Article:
CHARLOTTE, NC, February 18, 2018 – I’m not exactly sure whether we are remodeling or renovating. I do know that Butch Cassidy would be proud to know that we have officially joined the “Hole in the Wall” gang in the past few weeks.
ALS is a matter of anticipation. The best thing to do is to attempt to stay ahead of your needs so that when the next phase occurs you are ready for it.
Initially, we were advised to apply for a grant to re-do our house to accommodate a wheelchair in the showers and bedrooms. The grant was approved so the next step was to locate an architect who could design the reconfiguration to meet the appropriate standards.
Erecting barriers to remove barriers
One requirement was that there must be two exit points a disabled person is able to access. The shower has to be a minimum of 5-feet by 5-feet. There were other stipulations as well, from door widths that accommodate wheelchairs to the removal of any barrier for the wheel.
The overall design was going to be a massive undertaking.
In our particular case, the entire back deck was going to be rebuilt and elevated to eliminate steps. There would also be a long ramp beside the house leading to the driveway.
Once the architectural drawings are approved, a process taking approximately three months, the next step is construction. For this plan, we would need to abandon the house for a minimum of six months. Which means at least nine months, before we could once again take up residence.
After considerable reflection, we applied for a smaller grant that would require less intrusion while allowing us to remain in the house.
The toilet is now in the den
Naturally, as with any type of building project, there were still some major adjustments. We now have a toilet in our den while the vanity resides in the dining room.
Actually, it’s not that much of a problem because people can wash up for dinner without going down the hall.
As for the commode, there is no longer any need to stop watching television when nature calls, although that can be disconcerting when we have guests.
In truth, we have covered the porcelain with blankets and made a temporary table out of it.
Since demolition began, there have been times when walls and doors have gone missing, allowing us unusual viewing angles into other parts of the house.
At one point I was able to look out of my office into what was once the bathroom to see directly down to the crawl space under the house and into the backyard.
I chalked it up as a literary metaphor, calling it “Through the Grass Darkly.”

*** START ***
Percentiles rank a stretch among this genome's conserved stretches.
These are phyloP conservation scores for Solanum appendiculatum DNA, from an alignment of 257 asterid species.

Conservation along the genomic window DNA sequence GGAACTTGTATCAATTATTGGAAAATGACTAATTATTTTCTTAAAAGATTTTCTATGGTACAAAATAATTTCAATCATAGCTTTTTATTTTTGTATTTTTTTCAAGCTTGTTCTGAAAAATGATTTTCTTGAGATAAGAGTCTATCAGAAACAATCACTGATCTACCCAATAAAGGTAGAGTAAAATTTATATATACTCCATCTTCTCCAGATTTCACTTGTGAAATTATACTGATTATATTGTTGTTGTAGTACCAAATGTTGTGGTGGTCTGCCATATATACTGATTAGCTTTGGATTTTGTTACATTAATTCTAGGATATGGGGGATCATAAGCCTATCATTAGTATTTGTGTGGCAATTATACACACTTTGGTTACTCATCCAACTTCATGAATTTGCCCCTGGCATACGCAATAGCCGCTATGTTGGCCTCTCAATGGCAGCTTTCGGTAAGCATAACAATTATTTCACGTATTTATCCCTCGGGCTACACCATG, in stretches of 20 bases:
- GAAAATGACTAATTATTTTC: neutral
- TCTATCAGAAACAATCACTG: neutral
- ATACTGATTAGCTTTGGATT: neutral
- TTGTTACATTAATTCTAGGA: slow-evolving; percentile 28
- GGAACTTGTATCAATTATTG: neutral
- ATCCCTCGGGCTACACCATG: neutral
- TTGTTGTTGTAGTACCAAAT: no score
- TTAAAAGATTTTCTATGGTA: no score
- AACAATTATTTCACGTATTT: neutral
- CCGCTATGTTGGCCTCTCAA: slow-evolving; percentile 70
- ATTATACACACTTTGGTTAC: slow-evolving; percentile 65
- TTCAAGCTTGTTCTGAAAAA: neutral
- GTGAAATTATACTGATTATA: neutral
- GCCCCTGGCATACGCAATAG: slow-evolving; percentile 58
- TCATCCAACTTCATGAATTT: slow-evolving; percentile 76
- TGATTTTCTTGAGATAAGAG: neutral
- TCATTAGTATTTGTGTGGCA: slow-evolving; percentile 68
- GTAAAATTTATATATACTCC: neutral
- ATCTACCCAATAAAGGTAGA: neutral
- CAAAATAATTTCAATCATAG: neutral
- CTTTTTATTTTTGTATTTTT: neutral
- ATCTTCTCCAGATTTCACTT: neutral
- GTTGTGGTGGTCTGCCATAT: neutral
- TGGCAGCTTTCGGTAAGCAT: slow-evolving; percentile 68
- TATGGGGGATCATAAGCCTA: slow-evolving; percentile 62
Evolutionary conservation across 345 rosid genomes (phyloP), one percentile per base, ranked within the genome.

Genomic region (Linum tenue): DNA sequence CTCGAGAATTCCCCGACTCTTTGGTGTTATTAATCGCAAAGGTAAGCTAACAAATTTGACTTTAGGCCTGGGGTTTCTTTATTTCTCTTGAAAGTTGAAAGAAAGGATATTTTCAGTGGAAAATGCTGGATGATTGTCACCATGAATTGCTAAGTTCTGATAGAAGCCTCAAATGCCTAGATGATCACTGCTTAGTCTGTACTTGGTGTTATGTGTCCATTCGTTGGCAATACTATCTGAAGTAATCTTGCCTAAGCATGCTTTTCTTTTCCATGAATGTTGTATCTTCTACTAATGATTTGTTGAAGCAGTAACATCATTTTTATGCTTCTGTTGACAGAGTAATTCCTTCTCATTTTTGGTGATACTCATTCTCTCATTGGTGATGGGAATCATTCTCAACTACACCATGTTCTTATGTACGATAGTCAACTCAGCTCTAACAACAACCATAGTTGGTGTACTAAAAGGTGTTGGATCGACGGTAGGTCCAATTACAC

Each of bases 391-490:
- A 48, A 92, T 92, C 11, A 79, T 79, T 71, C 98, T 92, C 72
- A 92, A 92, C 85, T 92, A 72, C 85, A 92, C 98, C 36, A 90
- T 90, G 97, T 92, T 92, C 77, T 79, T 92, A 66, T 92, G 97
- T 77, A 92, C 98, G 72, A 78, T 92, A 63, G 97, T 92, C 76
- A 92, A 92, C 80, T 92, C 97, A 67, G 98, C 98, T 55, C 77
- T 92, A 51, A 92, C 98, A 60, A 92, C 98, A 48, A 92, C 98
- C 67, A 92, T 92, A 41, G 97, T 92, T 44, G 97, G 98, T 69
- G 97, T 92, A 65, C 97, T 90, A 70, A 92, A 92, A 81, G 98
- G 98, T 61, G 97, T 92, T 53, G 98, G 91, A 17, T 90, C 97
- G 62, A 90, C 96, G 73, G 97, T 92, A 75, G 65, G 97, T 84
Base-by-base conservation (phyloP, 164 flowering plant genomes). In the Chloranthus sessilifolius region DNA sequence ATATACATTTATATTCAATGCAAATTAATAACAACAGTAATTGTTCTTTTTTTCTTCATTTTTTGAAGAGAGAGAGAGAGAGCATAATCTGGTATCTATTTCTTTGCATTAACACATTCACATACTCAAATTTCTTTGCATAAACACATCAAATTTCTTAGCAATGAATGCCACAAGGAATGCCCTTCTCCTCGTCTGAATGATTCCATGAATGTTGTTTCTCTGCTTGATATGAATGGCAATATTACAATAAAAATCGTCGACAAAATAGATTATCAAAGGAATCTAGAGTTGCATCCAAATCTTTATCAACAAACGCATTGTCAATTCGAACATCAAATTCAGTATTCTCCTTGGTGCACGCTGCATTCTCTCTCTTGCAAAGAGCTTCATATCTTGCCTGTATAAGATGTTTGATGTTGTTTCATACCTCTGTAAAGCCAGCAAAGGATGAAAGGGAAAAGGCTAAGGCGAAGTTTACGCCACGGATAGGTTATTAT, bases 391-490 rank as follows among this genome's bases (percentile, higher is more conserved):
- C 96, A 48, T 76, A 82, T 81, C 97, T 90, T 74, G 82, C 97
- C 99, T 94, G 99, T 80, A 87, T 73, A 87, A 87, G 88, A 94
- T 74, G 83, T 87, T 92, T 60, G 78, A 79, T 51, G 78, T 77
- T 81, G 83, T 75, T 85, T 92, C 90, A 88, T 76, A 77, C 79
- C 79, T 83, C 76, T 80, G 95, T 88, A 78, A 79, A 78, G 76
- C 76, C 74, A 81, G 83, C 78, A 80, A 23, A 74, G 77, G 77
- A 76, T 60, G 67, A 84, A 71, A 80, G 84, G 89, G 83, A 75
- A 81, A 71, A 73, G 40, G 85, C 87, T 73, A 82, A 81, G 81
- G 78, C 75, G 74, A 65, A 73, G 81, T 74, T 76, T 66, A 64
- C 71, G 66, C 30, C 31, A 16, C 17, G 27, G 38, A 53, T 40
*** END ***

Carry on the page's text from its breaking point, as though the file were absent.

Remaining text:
Couldn’t we wait 60 days?
The biggest mistake, of course, was choosing late January and early February to begin the project because Old Man Winter had a way of blowing updrafts of frigid air into the house through the missing floor space.
Adding to the cold was the fear of having nocturnal critters such as possums and raccoons making their way into the house in search of food.
Rather than heat the backyard, we closed off the bedrooms and used space heaters for warmth at night. Fortunately, the situation was only temporary, except for one long weekend when no work was being done.
For me personally, the biggest problem has been navigating through the plastic covers that were laid down to reduce the amount of dust.
When you have no use of your arms, balance is a problem and falling is always something to be keenly aware of and considered.
I am uncertain whether vivid dreams are an offshoot of the ALS or just something that occurs because the changes are so unusual, but there have been some extremely odd images passing through my sleeping regime once my brain has turned off from the day’s activities.
For example, one night I dreamed I was producing a movie about ALS where I needed to adjust to the trail of plastic coverings throughout the house. That wasn’t so strange, but I am still wondering why my thought process made a UNC-Chapel Hill grad choose the title for the movie as “The Hazards of Duke.”
Naturally, the star of the picture is to be Bruise Willis. The resemblance is uncanny.
On another occasion, I dreamt that since I was no longer able to play baseball, which has everything to do with age rather than ALS, that I would become an umpire. After all, a baseball official can work well into his senior years.
In my dream, I became one of the best umps in the game, until ALS took away my ability to signal “safe” or “out.”
Desperately I traveled from city to city looking for work without success until I finally gave up and wrote my memoirs. The title of the book: “The Decline and Fall of the Roaming Umpire.”
Thus, I have learned to simply let my mind run wild and wander wherever it may take me and just enjoy the ride.
We now call our home the “Joshua House” because the walls of Jericho came tumbling down.
Slowly we are in the process of rebuilding, and it won’t be long before the plastic covers yield to beautiful tiles and the bathroom facilities return to their proper place.
In the meantime, we will simply continue to enjoy our “Rooms with a View.
About the Author:
Bob Taylor is a veteran writer who has traveled throughout the world. Taylor was an award-winning television producer/reporter/anchor before focusing on writing about international events, people and cultures around the globe.
Taylor is founder of The Magellan Travel Club (www.MagellanTravelClub.com)
Editors Note: Support Bob’s GoFundMe to give him a hand up